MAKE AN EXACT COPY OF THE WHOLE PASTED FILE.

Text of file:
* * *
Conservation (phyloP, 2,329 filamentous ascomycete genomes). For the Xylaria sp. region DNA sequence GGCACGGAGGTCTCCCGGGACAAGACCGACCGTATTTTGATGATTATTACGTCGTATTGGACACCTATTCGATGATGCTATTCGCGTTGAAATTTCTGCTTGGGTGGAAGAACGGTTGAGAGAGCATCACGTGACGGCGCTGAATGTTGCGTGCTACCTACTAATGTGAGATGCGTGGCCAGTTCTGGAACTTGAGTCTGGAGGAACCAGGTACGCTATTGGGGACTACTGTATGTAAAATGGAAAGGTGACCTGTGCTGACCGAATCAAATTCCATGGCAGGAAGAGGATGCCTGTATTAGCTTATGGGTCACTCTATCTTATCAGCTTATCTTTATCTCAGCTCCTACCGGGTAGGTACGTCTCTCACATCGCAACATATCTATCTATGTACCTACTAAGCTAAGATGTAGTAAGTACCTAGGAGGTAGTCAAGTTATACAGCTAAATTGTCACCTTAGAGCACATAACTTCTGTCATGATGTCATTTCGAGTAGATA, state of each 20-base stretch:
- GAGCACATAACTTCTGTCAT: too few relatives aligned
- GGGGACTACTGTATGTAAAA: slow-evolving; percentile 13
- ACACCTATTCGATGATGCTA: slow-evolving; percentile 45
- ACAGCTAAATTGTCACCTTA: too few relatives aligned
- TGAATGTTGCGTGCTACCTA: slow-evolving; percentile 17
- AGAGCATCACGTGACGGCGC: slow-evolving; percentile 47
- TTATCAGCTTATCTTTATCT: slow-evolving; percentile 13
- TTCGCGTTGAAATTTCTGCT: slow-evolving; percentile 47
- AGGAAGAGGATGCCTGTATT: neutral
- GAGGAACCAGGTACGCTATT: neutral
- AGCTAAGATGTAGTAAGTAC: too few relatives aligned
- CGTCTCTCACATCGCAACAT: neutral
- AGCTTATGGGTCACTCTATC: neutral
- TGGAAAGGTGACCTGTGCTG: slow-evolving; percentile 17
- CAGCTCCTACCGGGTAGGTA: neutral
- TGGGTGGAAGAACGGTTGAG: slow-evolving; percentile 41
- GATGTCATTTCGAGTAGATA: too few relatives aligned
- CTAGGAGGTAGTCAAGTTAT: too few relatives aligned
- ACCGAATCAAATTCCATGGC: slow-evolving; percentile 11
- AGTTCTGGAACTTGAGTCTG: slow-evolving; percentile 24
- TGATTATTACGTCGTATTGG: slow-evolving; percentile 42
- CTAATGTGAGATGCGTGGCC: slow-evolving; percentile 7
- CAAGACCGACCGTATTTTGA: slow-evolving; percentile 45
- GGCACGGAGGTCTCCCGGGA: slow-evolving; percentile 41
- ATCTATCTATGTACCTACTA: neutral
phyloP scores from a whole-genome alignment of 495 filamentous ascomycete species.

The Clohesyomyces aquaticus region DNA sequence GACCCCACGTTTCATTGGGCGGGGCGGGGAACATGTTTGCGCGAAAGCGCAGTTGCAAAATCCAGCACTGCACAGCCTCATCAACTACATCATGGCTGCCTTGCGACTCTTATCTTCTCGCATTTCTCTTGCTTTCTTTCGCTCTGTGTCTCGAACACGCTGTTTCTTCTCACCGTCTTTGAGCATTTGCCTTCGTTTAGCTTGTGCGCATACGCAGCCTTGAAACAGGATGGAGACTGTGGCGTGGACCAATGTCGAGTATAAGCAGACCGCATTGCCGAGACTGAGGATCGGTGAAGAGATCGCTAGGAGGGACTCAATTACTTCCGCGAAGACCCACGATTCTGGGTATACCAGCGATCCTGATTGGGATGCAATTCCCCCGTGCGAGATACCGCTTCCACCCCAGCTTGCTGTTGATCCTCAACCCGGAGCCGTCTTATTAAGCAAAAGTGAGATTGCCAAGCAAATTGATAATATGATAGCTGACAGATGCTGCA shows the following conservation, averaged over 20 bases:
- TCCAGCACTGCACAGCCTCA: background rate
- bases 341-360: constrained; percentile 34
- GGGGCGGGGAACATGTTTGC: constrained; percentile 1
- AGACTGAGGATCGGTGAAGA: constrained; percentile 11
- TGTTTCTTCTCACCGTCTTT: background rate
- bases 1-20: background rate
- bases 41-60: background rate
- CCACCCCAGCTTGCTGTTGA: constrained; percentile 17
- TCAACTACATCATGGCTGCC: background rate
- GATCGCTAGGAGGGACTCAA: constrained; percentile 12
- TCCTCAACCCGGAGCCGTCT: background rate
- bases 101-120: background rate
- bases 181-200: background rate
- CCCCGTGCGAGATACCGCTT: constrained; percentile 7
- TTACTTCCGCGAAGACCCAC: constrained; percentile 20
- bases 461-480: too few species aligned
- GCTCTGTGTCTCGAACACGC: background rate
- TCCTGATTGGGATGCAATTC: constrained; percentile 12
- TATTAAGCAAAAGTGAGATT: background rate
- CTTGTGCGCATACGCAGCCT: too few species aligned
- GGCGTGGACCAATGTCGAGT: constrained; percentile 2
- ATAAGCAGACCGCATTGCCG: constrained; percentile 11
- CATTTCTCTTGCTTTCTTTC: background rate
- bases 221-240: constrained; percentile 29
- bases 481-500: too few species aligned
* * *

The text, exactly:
Conservation (phyloP, 2,329 filamentous ascomycete genomes). For the Xylaria sp. region DNA sequence GGCACGGAGGTCTCCCGGGACAAGACCGACCGTATTTTGATGATTATTACGTCGTATTGGACACCTATTCGATGATGCTATTCGCGTTGAAATTTCTGCTTGGGTGGAAGAACGGTTGAGAGAGCATCACGTGACGGCGCTGAATGTTGCGTGCTACCTACTAATGTGAGATGCGTGGCCAGTTCTGGAACTTGAGTCTGGAGGAACCAGGTACGCTATTGGGGACTACTGTATGTAAAATGGAAAGGTGACCTGTGCTGACCGAATCAAATTCCATGGCAGGAAGAGGATGCCTGTATTAGCTTATGGGTCACTCTATCTTATCAGCTTATCTTTATCTCAGCTCCTACCGGGTAGGTACGTCTCTCACATCGCAACATATCTATCTATGTACCTACTAAGCTAAGATGTAGTAAGTACCTAGGAGGTAGTCAAGTTATACAGCTAAATTGTCACCTTAGAGCACATAACTTCTGTCATGATGTCATTTCGAGTAGATA, state of each 20-base stretch:
- GAGCACATAACTTCTGTCAT: too few relatives aligned
- GGGGACTACTGTATGTAAAA: slow-evolving; percentile 13
- ACACCTATTCGATGATGCTA: slow-evolving; percentile 45
- ACAGCTAAATTGTCACCTTA: too few relatives aligned
- TGAATGTTGCGTGCTACCTA: slow-evolving; percentile 17
- AGAGCATCACGTGACGGCGC: slow-evolving; percentile 47
- TTATCAGCTTATCTTTATCT: slow-evolving; percentile 13
- TTCGCGTTGAAATTTCTGCT: slow-evolving; percentile 47
- AGGAAGAGGATGCCTGTATT: neutral
- GAGGAACCAGGTACGCTATT: neutral
- AGCTAAGATGTAGTAAGTAC: too few relatives aligned
- CGTCTCTCACATCGCAACAT: neutral
- AGCTTATGGGTCACTCTATC: neutral
- TGGAAAGGTGACCTGTGCTG: slow-evolving; percentile 17
- CAGCTCCTACCGGGTAGGTA: neutral
- TGGGTGGAAGAACGGTTGAG: slow-evolving; percentile 41
- GATGTCATTTCGAGTAGATA: too few relatives aligned
- CTAGGAGGTAGTCAAGTTAT: too few relatives aligned
- ACCGAATCAAATTCCATGGC: slow-evolving; percentile 11
- AGTTCTGGAACTTGAGTCTG: slow-evolving; percentile 24
- TGATTATTACGTCGTATTGG: slow-evolving; percentile 42
- CTAATGTGAGATGCGTGGCC: slow-evolving; percentile 7
- CAAGACCGACCGTATTTTGA: slow-evolving; percentile 45
- GGCACGGAGGTCTCCCGGGA: slow-evolving; percentile 41
- ATCTATCTATGTACCTACTA: neutral
phyloP scores from a whole-genome alignment of 495 filamentous ascomycete species.

The Clohesyomyces aquaticus region DNA sequence GACCCCACGTTTCATTGGGCGGGGCGGGGAACATGTTTGCGCGAAAGCGCAGTTGCAAAATCCAGCACTGCACAGCCTCATCAACTACATCATGGCTGCCTTGCGACTCTTATCTTCTCGCATTTCTCTTGCTTTCTTTCGCTCTGTGTCTCGAACACGCTGTTTCTTCTCACCGTCTTTGAGCATTTGCCTTCGTTTAGCTTGTGCGCATACGCAGCCTTGAAACAGGATGGAGACTGTGGCGTGGACCAATGTCGAGTATAAGCAGACCGCATTGCCGAGACTGAGGATCGGTGAAGAGATCGCTAGGAGGGACTCAATTACTTCCGCGAAGACCCACGATTCTGGGTATACCAGCGATCCTGATTGGGATGCAATTCCCCCGTGCGAGATACCGCTTCCACCCCAGCTTGCTGTTGATCCTCAACCCGGAGCCGTCTTATTAAGCAAAAGTGAGATTGCCAAGCAAATTGATAATATGATAGCTGACAGATGCTGCA shows the following conservation, averaged over 20 bases:
- TCCAGCACTGCACAGCCTCA: background rate
- bases 341-360: constrained; percentile 34
- GGGGCGGGGAACATGTTTGC: constrained; percentile 1
- AGACTGAGGATCGGTGAAGA: constrained; percentile 11
- TGTTTCTTCTCACCGTCTTT: background rate
- bases 1-20: background rate
- bases 41-60: background rate
- CCACCCCAGCTTGCTGTTGA: constrained; percentile 17
- TCAACTACATCATGGCTGCC: background rate
- GATCGCTAGGAGGGACTCAA: constrained; percentile 12
- TCCTCAACCCGGAGCCGTCT: background rate
- bases 101-120: background rate
- bases 181-200: background rate
- CCCCGTGCGAGATACCGCTT: constrained; percentile 7
- TTACTTCCGCGAAGACCCAC: constrained; percentile 20
- bases 461-480: too few species aligned
- GCTCTGTGTCTCGAACACGC: background rate
- TCCTGATTGGGATGCAATTC: constrained; percentile 12
- TATTAAGCAAAAGTGAGATT: background rate
- CTTGTGCGCATACGCAGCCT: too few species aligned
- GGCGTGGACCAATGTCGAGT: constrained; percentile 2
- ATAAGCAGACCGCATTGCCG: constrained; percentile 11
- CATTTCTCTTGCTTTCTTTC: background rate
- bases 221-240: constrained; percentile 29
- bases 481-500: too few species aligned